Bill Mounce

For an Informed Love of God

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Wednesday, September 1

Is “Beloved” Still a Word? (Romans 12:19)

Translators have to be comfortable with compromise. Rarely can you hit the nail on the head, and generally you either over- or under-translate. What do you call all the people in your church? Beloved? I think not.

Comments

Oh, for pity's sake, you are suggesting that English speakers may not know what "beloved" means? As you yourself noted, it is based on the same root English word, "love," as the Greek αγαπητοι is based on αγαπη. So, even a barely literate person should be able to figure that out. Then, what of all the teachings about what "love" is, in the New Testament? Any reasonably Bible literate person is going to know that he is not making some romantic, sentimental, or otherwise ambiguously questionable gesture, but referring to those who are "loved" in the way that "love" is described in the New Testament (John 3:16, 1 John 3:16, 1 Cor 13, etc.) Anything with the word "friend" in it doesn't do it justice, leaving us with the same dilemma as when Jesus asked Peter three times whether he "loved" (αγαπη vs. φιλος) him. Really, as much as I cringe at reading the KJV, and hate to admit it, people still read the KJV and mostly understand it, and that's loaded with archaic terms no longer used at all in English. Yet I still hear plenty of people still using the word "beloved" in colloquial speech, although I will grant that it has the same religious feel as "thee" and "thou," or perhaps "brethren," and I hear it mostly from the pulpit. But I cannot think of a better English word to use. "Dear friends"? Many people say that "a dog is man's best friend."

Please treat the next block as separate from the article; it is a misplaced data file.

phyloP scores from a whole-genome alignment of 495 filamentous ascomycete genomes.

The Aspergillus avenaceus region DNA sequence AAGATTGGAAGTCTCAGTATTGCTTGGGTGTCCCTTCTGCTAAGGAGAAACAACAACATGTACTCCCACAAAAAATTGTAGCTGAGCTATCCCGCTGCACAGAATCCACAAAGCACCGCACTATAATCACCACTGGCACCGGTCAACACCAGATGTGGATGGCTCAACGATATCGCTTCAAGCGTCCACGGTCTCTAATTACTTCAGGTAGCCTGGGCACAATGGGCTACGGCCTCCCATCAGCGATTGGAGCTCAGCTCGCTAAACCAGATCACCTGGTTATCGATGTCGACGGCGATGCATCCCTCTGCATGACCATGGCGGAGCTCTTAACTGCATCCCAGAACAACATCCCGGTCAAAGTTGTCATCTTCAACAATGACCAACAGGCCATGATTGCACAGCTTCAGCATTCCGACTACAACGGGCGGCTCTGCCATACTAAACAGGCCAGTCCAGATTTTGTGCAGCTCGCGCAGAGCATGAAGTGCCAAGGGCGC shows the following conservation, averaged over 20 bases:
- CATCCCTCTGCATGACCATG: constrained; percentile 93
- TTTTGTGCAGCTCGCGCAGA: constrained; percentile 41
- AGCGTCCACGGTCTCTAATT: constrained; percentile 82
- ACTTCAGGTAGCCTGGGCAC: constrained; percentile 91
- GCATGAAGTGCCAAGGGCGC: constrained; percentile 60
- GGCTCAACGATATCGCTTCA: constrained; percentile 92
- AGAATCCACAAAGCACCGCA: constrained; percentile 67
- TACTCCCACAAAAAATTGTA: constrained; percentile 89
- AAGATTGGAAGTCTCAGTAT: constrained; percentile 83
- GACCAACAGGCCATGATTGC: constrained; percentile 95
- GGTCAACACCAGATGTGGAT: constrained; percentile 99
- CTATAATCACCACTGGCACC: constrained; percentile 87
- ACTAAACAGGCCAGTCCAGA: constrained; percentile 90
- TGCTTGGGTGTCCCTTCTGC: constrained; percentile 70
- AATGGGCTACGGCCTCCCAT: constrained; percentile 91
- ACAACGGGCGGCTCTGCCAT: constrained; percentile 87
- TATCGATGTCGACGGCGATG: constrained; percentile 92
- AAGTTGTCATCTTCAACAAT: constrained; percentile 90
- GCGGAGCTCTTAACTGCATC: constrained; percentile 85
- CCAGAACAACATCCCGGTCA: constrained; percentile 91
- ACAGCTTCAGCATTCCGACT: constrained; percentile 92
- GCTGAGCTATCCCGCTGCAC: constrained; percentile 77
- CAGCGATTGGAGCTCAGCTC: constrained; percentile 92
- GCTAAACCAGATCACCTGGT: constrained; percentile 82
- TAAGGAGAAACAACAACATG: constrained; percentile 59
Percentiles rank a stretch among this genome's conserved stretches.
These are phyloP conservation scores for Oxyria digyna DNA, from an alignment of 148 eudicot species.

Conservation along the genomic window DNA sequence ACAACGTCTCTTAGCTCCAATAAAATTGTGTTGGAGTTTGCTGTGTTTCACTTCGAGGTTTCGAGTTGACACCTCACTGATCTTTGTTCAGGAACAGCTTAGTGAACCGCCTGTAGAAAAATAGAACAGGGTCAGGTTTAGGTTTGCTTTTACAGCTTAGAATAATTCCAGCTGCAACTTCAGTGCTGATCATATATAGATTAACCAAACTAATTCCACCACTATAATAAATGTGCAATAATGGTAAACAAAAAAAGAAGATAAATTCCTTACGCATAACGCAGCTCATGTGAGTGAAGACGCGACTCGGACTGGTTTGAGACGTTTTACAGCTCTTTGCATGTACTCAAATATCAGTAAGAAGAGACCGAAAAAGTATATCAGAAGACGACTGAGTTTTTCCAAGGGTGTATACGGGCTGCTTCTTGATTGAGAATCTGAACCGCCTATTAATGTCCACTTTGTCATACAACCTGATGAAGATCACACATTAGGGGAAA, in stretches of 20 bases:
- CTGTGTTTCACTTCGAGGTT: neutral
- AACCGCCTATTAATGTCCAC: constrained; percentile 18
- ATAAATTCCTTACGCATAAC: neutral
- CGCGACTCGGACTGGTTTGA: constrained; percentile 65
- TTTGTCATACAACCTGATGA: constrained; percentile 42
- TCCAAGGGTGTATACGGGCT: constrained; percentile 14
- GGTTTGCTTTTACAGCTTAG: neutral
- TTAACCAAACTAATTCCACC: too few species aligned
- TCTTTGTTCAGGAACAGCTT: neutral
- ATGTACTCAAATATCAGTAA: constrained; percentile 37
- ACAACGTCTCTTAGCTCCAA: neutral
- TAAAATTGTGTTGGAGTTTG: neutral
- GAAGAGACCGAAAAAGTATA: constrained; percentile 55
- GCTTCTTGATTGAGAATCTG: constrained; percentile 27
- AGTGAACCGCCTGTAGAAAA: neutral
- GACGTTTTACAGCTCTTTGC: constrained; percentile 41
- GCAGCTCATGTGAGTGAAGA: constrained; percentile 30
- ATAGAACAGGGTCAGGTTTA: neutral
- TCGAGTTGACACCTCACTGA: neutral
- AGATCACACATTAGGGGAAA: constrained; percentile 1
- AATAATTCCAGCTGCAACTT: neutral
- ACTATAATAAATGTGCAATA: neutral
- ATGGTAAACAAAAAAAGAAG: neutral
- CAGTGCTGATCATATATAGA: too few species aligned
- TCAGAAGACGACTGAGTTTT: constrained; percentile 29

I assumed beloved meant “loved by God”. If so, then ‘Dear friends’ misses that point.

I still see multitudes of 'beloved' in obituaries as the best word to describe the intensity of the affection for the deceased. Reads better than ' my loved father', or 'my father who was loved'...vs..."my beloved father". As an adjective, it helps make the flow of a statement referring to a loved one more about them than the speaker.